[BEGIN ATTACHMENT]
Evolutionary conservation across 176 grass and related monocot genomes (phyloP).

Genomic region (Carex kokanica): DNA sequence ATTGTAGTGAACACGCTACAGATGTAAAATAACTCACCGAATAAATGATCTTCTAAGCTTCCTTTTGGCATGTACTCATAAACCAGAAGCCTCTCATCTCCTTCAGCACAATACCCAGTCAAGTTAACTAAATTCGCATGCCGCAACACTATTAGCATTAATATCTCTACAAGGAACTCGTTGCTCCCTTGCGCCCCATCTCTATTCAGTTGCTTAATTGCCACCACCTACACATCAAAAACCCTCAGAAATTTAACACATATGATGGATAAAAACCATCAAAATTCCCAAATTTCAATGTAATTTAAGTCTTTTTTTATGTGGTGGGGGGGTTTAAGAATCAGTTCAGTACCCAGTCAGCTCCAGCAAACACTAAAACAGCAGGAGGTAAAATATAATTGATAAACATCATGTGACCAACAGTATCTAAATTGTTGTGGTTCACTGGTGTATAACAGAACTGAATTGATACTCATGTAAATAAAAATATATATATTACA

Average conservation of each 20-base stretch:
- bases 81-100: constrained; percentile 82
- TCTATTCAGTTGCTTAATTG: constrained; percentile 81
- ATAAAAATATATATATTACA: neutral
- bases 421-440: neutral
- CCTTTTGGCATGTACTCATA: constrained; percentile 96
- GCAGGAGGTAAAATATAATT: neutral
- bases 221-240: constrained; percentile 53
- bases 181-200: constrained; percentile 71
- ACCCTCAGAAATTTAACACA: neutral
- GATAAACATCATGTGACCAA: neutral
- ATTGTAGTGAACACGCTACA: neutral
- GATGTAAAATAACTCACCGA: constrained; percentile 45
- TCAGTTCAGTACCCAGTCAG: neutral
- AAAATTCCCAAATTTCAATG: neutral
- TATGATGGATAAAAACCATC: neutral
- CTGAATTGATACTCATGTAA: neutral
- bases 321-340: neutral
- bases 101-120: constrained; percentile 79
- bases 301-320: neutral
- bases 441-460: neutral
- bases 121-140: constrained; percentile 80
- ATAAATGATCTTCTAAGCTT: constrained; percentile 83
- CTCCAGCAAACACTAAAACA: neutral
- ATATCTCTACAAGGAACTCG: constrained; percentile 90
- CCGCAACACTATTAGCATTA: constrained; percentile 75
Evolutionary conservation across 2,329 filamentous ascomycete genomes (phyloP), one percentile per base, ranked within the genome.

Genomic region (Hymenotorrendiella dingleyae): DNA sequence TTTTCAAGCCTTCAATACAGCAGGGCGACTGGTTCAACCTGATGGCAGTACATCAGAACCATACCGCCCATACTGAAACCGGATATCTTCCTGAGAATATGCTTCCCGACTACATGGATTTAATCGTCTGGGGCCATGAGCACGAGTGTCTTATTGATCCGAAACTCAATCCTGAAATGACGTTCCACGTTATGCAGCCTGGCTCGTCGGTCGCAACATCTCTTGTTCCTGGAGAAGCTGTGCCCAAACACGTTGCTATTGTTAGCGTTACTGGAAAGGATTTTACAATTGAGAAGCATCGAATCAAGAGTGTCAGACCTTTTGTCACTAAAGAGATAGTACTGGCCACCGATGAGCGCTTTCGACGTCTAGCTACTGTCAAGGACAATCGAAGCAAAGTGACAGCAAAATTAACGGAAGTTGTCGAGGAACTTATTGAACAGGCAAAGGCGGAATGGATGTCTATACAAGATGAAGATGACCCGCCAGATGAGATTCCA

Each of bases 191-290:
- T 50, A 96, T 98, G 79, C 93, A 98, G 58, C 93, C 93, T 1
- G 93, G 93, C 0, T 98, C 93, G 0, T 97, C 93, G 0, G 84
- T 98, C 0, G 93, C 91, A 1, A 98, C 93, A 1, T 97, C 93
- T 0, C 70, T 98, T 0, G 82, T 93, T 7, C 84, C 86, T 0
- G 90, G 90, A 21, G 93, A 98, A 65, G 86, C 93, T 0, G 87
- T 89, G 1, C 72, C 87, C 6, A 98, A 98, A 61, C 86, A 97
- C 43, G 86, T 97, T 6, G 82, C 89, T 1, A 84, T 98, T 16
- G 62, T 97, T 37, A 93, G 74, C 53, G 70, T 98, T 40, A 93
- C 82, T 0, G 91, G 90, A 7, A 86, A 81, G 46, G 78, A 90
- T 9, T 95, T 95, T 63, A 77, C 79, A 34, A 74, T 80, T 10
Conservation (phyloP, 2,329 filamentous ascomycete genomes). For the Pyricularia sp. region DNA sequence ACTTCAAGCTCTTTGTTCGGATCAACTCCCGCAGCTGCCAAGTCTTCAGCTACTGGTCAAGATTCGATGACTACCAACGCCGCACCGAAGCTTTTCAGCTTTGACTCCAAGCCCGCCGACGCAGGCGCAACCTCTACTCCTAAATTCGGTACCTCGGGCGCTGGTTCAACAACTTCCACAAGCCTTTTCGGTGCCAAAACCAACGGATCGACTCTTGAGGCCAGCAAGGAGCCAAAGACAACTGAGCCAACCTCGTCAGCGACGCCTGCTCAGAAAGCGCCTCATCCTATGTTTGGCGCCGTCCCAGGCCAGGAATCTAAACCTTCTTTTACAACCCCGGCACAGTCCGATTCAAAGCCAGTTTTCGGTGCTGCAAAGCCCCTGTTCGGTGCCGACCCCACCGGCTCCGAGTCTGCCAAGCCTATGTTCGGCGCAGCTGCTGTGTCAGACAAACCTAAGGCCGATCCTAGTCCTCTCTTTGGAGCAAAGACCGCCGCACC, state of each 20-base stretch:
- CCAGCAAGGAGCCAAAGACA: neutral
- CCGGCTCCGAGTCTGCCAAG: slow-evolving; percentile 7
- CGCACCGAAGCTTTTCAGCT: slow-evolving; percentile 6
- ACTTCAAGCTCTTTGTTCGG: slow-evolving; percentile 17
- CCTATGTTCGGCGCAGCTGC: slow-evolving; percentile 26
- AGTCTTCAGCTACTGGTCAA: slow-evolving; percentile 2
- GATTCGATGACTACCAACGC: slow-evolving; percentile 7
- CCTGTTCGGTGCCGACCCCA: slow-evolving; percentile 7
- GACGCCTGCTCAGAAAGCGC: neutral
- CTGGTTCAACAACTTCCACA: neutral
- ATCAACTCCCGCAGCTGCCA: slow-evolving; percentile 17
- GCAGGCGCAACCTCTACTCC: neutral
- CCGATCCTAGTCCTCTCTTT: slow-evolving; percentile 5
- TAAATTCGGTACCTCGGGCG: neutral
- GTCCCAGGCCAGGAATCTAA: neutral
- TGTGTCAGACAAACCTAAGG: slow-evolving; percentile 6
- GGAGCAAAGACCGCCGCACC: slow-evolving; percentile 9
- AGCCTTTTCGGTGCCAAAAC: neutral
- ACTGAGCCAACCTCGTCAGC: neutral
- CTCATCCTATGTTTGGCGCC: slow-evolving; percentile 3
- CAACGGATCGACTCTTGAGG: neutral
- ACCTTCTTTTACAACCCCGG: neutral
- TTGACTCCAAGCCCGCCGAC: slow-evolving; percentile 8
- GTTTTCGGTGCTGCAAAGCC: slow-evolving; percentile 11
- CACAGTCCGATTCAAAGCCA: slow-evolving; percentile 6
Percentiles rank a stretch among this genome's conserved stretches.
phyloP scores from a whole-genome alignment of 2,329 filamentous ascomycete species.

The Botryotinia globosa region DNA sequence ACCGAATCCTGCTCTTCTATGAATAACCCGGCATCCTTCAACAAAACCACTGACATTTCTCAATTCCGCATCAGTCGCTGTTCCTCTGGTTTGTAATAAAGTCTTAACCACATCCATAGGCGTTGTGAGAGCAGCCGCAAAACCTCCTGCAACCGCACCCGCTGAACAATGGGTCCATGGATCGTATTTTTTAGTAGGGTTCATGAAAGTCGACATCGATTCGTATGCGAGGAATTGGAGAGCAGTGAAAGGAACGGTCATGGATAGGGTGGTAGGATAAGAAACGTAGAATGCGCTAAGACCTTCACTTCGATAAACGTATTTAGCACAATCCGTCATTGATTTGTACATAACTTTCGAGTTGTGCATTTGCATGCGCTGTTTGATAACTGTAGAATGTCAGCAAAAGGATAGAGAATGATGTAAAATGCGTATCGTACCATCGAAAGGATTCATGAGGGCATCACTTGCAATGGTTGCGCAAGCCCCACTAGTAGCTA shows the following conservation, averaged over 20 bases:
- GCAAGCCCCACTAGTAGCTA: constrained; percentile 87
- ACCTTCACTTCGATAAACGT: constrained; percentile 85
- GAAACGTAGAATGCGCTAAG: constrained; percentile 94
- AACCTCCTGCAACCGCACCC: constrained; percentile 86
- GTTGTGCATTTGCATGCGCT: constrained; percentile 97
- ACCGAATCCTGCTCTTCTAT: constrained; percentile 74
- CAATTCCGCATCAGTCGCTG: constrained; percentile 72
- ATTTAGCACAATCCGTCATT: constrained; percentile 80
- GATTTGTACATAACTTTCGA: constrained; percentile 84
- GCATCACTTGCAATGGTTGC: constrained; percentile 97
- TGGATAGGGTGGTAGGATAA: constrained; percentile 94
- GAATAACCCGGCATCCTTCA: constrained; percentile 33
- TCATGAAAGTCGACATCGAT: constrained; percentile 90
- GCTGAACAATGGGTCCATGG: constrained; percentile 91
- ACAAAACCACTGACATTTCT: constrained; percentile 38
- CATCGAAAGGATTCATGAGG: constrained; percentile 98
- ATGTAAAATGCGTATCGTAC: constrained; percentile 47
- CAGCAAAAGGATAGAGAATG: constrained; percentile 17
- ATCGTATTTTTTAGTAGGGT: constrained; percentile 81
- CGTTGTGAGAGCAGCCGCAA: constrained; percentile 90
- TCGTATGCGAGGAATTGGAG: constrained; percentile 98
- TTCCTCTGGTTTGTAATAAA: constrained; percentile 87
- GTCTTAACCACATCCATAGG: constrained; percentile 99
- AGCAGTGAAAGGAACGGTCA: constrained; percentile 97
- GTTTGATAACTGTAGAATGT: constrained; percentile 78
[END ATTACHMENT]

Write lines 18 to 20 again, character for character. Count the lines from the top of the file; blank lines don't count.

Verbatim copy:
- TATGATGGATAAAAACCATC: neutral
- CTGAATTGATACTCATGTAA: neutral
- bases 321-340: neutral